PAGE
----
Saturday, July 11, 2009

an open letter to tritium

Dear Tritium:

I've been reading some of the stuff people have to say about you, and it seems pretty clear that you've got a lot of people almost as impressed with you as you are with yourself. I mean, look at what they have to say: "It has an atomic mass of 3.0160492! Like, omigosh, that's the same as an atom of lithium!"

And the comic book geekboys all love you, because you occur naturally when cosmic rays hit the Earth's atmosphere and interact with hydrogen. "Yo, dude," they say, in that annoying stoner voice that we always associated with Star Trek Voyager. "That's just like the Fantastic Four!"

But let's be clear about something: Dude, you are freaking hydrogen. That's it. When it comes to the Periodic Table of the Elements, you are at the bottom of the heap. Ever wonder why you have trouble getting a date with the noble gases? That's it.

You might think you're something special because you've got two neutrons and deuterium has only one, but it's the protons that count, buddy, and you've got only one. Even if she didn't have a thing for carbon -- and who doesn't, after all? -- the department secretary isn't going to be caught dead on a date with you any time soon. She has standards, and she has a reputation to uphold. Suck it up and deal.

And there's the way you're used in thermonuclear detonations. My, aren't you impressive. Stick a little tritium in the nuclear warhead, and a regular A-bomb goes straight to H-bomb. The extra punch you pack increases the payout of the fissile material and blows the lid off an otherwise conventional nuclear explosion.

Of course, that's not all it blows the lid off -- one of those nukes can destroy a major population center, killing millions of people just upon detonation, and creating radioactive fallout that will screw up the environment for generations to come.

You know, tritium, maybe you missed this in your contemplation of how awesome you are, but the phrase "You da bomb" isn't meant to be taken literally. Real bombs suck, just like fourth-graders suck when they think that wearing bling makes them cool even though they ignore their teachers and talk trash about girls.

You want to talk radiation? Plutonium is impressive. It's named after the Roman god of the dead and for good reason. All you have to do is hang out around plutonium for a few days and you'll have some really freaky, frightening and fatal forms of cancer springing up all over your body. Same thing with uranium.

Not you, though. Your beta radiation is so wimpy that it can't even penetrate human skin. Even the cheap pocketknife I had when I was 3 years old could do better than that.

Sure, you talk big when you swagger into a bar with unbonded oxygen atoms. "Hey, baby," you say, "I have a half-life of 4,500 days, plus or minus eight days." Wow, I'm so impressed. That means in about just 12 years and four months, you'll have turned into helium-3, and your main source of income will be inflating balloons at birthday parties.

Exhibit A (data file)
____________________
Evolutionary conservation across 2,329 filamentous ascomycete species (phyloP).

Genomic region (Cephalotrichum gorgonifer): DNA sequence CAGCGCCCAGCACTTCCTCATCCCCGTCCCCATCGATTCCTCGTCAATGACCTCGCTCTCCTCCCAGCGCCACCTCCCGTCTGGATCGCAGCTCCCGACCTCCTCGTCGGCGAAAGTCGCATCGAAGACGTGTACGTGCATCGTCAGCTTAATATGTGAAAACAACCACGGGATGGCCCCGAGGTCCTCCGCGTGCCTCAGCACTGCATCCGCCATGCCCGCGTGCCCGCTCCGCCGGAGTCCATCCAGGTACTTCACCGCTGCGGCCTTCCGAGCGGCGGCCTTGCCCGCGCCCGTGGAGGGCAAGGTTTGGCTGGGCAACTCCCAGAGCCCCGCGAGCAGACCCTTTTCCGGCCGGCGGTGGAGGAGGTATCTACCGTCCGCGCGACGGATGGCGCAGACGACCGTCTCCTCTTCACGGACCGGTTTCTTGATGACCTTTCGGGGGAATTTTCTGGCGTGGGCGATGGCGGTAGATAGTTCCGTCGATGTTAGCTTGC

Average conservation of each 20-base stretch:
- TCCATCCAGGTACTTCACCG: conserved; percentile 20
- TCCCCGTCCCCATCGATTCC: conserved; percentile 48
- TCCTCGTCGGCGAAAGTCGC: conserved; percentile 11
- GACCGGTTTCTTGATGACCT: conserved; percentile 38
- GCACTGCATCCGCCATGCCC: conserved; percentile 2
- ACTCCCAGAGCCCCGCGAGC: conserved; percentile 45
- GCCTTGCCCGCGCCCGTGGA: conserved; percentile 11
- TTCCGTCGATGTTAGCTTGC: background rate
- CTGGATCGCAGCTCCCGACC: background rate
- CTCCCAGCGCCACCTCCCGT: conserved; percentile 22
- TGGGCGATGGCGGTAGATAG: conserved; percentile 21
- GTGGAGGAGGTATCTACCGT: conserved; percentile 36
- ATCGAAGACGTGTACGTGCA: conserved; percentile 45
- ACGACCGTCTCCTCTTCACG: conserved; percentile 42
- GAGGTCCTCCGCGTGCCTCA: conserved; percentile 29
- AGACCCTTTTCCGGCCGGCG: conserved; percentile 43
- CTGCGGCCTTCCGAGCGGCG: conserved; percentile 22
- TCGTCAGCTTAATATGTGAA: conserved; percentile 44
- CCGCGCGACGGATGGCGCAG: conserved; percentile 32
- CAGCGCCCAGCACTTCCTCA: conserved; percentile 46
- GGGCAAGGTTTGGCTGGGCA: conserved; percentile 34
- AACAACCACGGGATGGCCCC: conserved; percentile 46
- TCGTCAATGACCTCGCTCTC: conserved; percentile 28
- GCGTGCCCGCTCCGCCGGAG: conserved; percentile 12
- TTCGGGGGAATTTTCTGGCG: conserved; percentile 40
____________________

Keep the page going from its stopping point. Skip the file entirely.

You think you're something special, but you know it's all just hot air. Even your symbol, 3H, is embarrassing. You know what that makes you look like? An isotope that didn't have even have enough protons to join the local 4-H club. How pathetic.

Maybe you haven't quite got the picture yet, so let me spell it out for you. Every single link in this article so far is to Wikipedia. Wikipedia. You got that? You're not even impressive enough for me to bother linking to a real reference source.

Look tritium, there is one thing you do well, and we're all proud of you for doing it. You know what it is: You keep the sun going. Our sun is a big flaming ball of gas, a fusion-powered furnace that keeps us warm and toasty on this planet. I know a few people have been complaining about your job performance there too, saying that you've been letting the sun lose mass so that eventually the Earth will break free of its orbit and plunge deep into space where we'll all freeze to death.

I can't say I'm wild about that, but the truth is that we've known all along that this was only a temporary arrangement anyway. Sooner or later, we all expected you'd want to move on up the Periodic Table of Elements and try something new: maybe a stint as nickel, or copper, or even selenium. That's how these things have worked as long as the universe has been around, and you want your turn.

It'll come. Just be patient, and keep doing your job.


Copyright © 2009 by David Learn. Used with permission.

Friday, May 01, 2009

linkedin recommendation

As someone originally from the Northeast, I frequently have been disappointed by the quality of drugs available during my trips to the South. I've never found a dealer who could give me a nice cut of weed, one that didn't give me a headache when I smoked it; the last three times I tried to buy coke, the idiot tried to sell me Mello Yello; and the ecstasy dealers, when they weren't peddling useless shit, were so clueless that they actually preferred to sell E at clubs frequented by the police.